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Transgender day camp allows a 'safe space' to transgender children age 4-12

Image source: TheBlaze

Rainbow Day Camp in El Cerrito, California, is a day camp that caters to transgender children ranging in age from 4 to 12 years old.

Reported by the Associated Press, Rainbow Day Camp boasts the freedom to allow attending children to choose their own pronoun: "he," "she," or even "they."

According to the AP, some of the children "change their name or pronouns daily, to see what feels right."

Opening its doors to transgender and "gender fluid" children, the San Francisco Bay Area day camp boasts that it's one of a kind the world over.

Opened three summers ago, the camp has seen astronomical success, tripling enrollment over the last three years. It is reported that the success of the camp is so broad that other satellite locations are being considered in Louisiana, Georgia, Colorado, and Washington state.

The AP interviewed a 6-year-old girl's mother, and she told them her daughter's story of budding awareness. The 6-year-old was biologically born a boy, but the child's mother claimed that she didn't remember a time when her child identified as anything but a female.

"Once she could talk, I don’t remember a time when she didn’t say, ‘I’m a girl,'" the mother revealed. "Then it grew in intensity: ‘I’m a sister. I’m a daughter. I’m a princess.' We would argue with her. She was confused. We were confused.”

The girl's mother claimed that prior to sending her daughter to Rainbow Day Camp, she and her family sought fellow supporters within the LGBTQ community, and "sought specialists" to determine the best course of treatment for her daughter.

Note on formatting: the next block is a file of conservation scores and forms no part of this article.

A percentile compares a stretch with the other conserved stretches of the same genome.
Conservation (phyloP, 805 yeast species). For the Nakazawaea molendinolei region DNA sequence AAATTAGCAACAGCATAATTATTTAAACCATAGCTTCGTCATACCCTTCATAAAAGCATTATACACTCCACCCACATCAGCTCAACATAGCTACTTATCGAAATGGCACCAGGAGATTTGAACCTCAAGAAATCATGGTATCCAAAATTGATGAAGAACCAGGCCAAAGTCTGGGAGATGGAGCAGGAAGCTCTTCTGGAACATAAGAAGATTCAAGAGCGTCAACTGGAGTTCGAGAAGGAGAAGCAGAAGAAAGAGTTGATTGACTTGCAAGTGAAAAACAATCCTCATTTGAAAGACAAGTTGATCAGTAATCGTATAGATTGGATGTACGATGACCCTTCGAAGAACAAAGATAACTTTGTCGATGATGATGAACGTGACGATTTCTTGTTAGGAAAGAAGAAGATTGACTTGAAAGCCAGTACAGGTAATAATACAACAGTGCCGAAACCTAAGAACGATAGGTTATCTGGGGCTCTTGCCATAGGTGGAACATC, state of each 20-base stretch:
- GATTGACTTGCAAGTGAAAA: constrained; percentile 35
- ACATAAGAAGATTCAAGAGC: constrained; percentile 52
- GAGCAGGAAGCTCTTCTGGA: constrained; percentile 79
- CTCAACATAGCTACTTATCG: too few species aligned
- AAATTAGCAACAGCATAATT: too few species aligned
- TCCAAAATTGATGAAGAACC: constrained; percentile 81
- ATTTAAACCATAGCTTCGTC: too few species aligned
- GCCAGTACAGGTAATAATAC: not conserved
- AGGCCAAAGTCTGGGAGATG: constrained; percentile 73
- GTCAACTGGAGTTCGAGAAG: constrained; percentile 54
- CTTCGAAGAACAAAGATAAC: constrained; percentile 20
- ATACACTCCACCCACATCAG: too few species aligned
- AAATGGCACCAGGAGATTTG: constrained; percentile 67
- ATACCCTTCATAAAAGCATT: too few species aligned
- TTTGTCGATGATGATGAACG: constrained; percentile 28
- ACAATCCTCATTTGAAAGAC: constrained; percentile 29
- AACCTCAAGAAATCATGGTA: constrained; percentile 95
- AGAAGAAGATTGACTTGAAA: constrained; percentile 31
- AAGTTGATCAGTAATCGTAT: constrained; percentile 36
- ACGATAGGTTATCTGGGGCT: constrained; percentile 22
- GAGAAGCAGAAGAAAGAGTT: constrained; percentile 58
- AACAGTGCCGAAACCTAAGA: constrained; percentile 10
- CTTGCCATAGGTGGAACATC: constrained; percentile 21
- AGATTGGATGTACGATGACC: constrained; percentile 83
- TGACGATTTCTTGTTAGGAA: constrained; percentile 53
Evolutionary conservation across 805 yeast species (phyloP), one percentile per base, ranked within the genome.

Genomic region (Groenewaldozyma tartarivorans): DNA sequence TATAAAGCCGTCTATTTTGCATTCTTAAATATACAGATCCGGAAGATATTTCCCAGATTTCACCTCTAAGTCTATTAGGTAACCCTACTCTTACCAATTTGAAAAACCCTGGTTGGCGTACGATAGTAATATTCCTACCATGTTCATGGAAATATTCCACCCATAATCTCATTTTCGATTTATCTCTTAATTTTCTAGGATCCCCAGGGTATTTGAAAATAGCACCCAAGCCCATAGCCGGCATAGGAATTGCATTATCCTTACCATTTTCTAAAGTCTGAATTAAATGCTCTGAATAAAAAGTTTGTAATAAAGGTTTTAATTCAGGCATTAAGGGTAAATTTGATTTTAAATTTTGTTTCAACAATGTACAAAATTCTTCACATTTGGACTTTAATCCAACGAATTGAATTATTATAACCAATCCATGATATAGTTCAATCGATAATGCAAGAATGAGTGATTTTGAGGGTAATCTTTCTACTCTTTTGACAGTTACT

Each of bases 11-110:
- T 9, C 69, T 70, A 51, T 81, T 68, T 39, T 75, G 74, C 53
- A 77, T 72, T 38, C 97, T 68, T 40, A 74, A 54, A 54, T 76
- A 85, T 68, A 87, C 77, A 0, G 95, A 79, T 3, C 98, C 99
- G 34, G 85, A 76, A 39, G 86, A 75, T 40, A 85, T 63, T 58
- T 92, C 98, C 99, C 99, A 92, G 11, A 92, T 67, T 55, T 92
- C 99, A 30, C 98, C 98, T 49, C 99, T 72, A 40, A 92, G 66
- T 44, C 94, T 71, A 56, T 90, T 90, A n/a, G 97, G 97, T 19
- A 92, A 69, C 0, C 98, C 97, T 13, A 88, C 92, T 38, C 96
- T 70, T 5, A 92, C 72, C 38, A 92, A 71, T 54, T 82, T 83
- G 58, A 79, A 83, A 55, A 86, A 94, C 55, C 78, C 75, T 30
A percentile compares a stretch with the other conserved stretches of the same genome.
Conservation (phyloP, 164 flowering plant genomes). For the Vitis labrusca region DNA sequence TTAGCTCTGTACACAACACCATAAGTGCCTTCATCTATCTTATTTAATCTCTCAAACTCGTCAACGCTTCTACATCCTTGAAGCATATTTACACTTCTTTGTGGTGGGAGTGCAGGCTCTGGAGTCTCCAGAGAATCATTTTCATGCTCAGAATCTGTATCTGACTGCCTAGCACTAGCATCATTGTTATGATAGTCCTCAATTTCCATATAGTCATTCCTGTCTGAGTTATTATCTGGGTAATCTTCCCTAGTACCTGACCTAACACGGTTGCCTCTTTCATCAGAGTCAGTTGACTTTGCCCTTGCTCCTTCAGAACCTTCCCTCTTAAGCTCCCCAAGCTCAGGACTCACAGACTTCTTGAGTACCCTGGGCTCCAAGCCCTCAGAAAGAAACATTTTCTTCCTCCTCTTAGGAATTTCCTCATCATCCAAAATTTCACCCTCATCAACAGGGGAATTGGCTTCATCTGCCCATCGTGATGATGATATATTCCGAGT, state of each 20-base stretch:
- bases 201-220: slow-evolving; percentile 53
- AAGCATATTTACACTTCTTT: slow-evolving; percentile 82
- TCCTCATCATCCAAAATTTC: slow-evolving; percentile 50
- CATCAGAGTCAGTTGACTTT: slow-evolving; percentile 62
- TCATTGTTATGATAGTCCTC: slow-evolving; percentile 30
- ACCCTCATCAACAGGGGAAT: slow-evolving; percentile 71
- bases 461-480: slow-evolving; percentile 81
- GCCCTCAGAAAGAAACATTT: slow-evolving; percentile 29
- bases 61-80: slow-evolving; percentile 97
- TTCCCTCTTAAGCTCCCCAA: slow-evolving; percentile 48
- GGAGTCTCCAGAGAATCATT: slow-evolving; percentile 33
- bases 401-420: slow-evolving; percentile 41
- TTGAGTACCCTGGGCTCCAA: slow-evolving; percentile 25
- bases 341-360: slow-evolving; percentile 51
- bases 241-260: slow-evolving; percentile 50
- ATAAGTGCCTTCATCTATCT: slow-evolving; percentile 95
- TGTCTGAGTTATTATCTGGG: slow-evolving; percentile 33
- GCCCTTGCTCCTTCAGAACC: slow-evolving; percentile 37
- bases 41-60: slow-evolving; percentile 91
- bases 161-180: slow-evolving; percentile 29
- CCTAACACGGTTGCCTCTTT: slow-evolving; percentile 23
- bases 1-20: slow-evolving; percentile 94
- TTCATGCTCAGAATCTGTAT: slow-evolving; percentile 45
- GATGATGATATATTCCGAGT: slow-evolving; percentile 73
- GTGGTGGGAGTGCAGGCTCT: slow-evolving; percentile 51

The young girl — at 4 years old — was allowed to grow out her hair, dress as a little girl, and change her name.

Camp founder Sandra Collins — who was candid with the AP and told them that her own daughter realized her gender identity at the age of 2 — claimed that the normalization of LGBTQ children will eventually render the camp not as innovative as it is now.

“A decade ago, this camp wouldn’t have existed. Eventually, I do believe, it won’t be so innovative,” Collins said. “I didn’t know you could be transgender at a very young age. But my daughter knew for sure at 2.”

“A lot of these kids have been bullied and had trauma at school," Collins added. "This is a world where none of that exists and they’re in the majority. That’s a new experience for kids who are used to hiding and feeling small.”

Camp director Andrew Kramer told the AP that his aim is to "show these kids what a confident, happy, successful trans person looks like."

"We teach them they are normal, deserving of love, and not alone," he said.

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